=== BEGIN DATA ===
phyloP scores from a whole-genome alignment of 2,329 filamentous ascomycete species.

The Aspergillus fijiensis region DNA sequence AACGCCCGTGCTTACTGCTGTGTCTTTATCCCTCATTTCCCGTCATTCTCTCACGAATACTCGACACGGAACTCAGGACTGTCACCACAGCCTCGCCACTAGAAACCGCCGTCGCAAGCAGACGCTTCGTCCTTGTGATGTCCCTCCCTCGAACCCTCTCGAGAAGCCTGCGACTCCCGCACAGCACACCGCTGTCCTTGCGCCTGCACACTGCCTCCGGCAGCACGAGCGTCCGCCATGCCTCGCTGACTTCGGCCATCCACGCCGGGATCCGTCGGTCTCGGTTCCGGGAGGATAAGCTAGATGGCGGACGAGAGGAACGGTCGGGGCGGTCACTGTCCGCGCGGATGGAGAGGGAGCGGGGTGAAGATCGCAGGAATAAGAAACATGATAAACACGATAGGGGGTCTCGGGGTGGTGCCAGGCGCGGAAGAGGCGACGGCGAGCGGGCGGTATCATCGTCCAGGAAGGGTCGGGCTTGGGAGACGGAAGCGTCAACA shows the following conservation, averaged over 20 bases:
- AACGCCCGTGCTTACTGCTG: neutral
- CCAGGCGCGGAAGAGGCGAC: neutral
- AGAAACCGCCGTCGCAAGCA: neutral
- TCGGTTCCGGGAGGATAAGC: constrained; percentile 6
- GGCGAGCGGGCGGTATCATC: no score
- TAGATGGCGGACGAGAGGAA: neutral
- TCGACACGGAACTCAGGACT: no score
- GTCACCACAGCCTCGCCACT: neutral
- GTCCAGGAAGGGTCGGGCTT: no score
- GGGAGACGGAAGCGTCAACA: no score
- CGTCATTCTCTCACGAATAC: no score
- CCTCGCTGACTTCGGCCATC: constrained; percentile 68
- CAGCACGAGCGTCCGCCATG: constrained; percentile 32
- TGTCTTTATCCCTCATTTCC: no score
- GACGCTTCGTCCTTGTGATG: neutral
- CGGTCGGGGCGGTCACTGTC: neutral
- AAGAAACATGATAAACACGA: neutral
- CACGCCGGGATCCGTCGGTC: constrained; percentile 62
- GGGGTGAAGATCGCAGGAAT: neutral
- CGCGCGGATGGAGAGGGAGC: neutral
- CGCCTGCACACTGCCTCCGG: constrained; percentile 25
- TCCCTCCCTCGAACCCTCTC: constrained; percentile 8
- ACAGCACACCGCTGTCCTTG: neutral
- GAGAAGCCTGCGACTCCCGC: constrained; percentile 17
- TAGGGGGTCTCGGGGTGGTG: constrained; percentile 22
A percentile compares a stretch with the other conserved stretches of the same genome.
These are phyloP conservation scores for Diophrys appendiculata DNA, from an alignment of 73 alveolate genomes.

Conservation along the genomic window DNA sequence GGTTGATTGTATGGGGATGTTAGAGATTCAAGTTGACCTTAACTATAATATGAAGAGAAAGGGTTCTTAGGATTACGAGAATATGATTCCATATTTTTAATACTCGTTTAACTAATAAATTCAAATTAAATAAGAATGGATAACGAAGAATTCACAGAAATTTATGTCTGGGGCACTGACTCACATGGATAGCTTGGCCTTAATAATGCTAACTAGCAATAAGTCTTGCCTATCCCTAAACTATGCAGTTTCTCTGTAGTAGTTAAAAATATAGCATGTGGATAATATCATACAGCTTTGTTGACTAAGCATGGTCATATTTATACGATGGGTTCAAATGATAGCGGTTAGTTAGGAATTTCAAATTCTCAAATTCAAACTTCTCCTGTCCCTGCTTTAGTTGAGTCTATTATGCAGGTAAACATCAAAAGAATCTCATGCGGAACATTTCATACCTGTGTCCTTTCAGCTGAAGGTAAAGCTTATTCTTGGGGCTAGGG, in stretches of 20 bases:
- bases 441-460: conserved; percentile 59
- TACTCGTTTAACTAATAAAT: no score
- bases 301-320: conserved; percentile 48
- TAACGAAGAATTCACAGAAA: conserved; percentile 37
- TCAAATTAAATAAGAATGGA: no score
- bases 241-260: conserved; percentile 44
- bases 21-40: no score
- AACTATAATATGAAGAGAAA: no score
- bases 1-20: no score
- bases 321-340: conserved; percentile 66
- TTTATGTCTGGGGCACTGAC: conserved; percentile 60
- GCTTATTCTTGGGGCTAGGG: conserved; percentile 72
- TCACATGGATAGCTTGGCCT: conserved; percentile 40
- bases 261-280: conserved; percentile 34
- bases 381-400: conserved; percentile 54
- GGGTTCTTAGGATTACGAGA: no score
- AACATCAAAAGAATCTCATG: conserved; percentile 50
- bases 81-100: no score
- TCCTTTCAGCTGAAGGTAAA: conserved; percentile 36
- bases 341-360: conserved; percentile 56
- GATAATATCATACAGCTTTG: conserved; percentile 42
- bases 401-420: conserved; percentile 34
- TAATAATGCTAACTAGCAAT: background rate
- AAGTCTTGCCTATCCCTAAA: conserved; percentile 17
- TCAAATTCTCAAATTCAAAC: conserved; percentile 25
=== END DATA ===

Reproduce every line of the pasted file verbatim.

phyloP scores from a whole-genome alignment of 2,329 filamentous ascomycete species.

The Aspergillus fijiensis region DNA sequence AACGCCCGTGCTTACTGCTGTGTCTTTATCCCTCATTTCCCGTCATTCTCTCACGAATACTCGACACGGAACTCAGGACTGTCACCACAGCCTCGCCACTAGAAACCGCCGTCGCAAGCAGACGCTTCGTCCTTGTGATGTCCCTCCCTCGAACCCTCTCGAGAAGCCTGCGACTCCCGCACAGCACACCGCTGTCCTTGCGCCTGCACACTGCCTCCGGCAGCACGAGCGTCCGCCATGCCTCGCTGACTTCGGCCATCCACGCCGGGATCCGTCGGTCTCGGTTCCGGGAGGATAAGCTAGATGGCGGACGAGAGGAACGGTCGGGGCGGTCACTGTCCGCGCGGATGGAGAGGGAGCGGGGTGAAGATCGCAGGAATAAGAAACATGATAAACACGATAGGGGGTCTCGGGGTGGTGCCAGGCGCGGAAGAGGCGACGGCGAGCGGGCGGTATCATCGTCCAGGAAGGGTCGGGCTTGGGAGACGGAAGCGTCAACA shows the following conservation, averaged over 20 bases:
- AACGCCCGTGCTTACTGCTG: neutral
- CCAGGCGCGGAAGAGGCGAC: neutral
- AGAAACCGCCGTCGCAAGCA: neutral
- TCGGTTCCGGGAGGATAAGC: constrained; percentile 6
- GGCGAGCGGGCGGTATCATC: no score
- TAGATGGCGGACGAGAGGAA: neutral
- TCGACACGGAACTCAGGACT: no score
- GTCACCACAGCCTCGCCACT: neutral
- GTCCAGGAAGGGTCGGGCTT: no score
- GGGAGACGGAAGCGTCAACA: no score
- CGTCATTCTCTCACGAATAC: no score
- CCTCGCTGACTTCGGCCATC: constrained; percentile 68
- CAGCACGAGCGTCCGCCATG: constrained; percentile 32
- TGTCTTTATCCCTCATTTCC: no score
- GACGCTTCGTCCTTGTGATG: neutral
- CGGTCGGGGCGGTCACTGTC: neutral
- AAGAAACATGATAAACACGA: neutral
- CACGCCGGGATCCGTCGGTC: constrained; percentile 62
- GGGGTGAAGATCGCAGGAAT: neutral
- CGCGCGGATGGAGAGGGAGC: neutral
- CGCCTGCACACTGCCTCCGG: constrained; percentile 25
- TCCCTCCCTCGAACCCTCTC: constrained; percentile 8
- ACAGCACACCGCTGTCCTTG: neutral
- GAGAAGCCTGCGACTCCCGC: constrained; percentile 17
- TAGGGGGTCTCGGGGTGGTG: constrained; percentile 22
A percentile compares a stretch with the other conserved stretches of the same genome.
These are phyloP conservation scores for Diophrys appendiculata DNA, from an alignment of 73 alveolate genomes.

Conservation along the genomic window DNA sequence GGTTGATTGTATGGGGATGTTAGAGATTCAAGTTGACCTTAACTATAATATGAAGAGAAAGGGTTCTTAGGATTACGAGAATATGATTCCATATTTTTAATACTCGTTTAACTAATAAATTCAAATTAAATAAGAATGGATAACGAAGAATTCACAGAAATTTATGTCTGGGGCACTGACTCACATGGATAGCTTGGCCTTAATAATGCTAACTAGCAATAAGTCTTGCCTATCCCTAAACTATGCAGTTTCTCTGTAGTAGTTAAAAATATAGCATGTGGATAATATCATACAGCTTTGTTGACTAAGCATGGTCATATTTATACGATGGGTTCAAATGATAGCGGTTAGTTAGGAATTTCAAATTCTCAAATTCAAACTTCTCCTGTCCCTGCTTTAGTTGAGTCTATTATGCAGGTAAACATCAAAAGAATCTCATGCGGAACATTTCATACCTGTGTCCTTTCAGCTGAAGGTAAAGCTTATTCTTGGGGCTAGGG, in stretches of 20 bases:
- bases 441-460: conserved; percentile 59
- TACTCGTTTAACTAATAAAT: no score
- bases 301-320: conserved; percentile 48
- TAACGAAGAATTCACAGAAA: conserved; percentile 37
- TCAAATTAAATAAGAATGGA: no score
- bases 241-260: conserved; percentile 44
- bases 21-40: no score
- AACTATAATATGAAGAGAAA: no score
- bases 1-20: no score
- bases 321-340: conserved; percentile 66
- TTTATGTCTGGGGCACTGAC: conserved; percentile 60
- GCTTATTCTTGGGGCTAGGG: conserved; percentile 72
- TCACATGGATAGCTTGGCCT: conserved; percentile 40
- bases 261-280: conserved; percentile 34
- bases 381-400: conserved; percentile 54
- GGGTTCTTAGGATTACGAGA: no score
- AACATCAAAAGAATCTCATG: conserved; percentile 50
- bases 81-100: no score
- TCCTTTCAGCTGAAGGTAAA: conserved; percentile 36
- bases 341-360: conserved; percentile 56
- GATAATATCATACAGCTTTG: conserved; percentile 42
- bases 401-420: conserved; percentile 34
- TAATAATGCTAACTAGCAAT: background rate
- AAGTCTTGCCTATCCCTAAA: conserved; percentile 17
- TCAAATTCTCAAATTCAAAC: conserved; percentile 25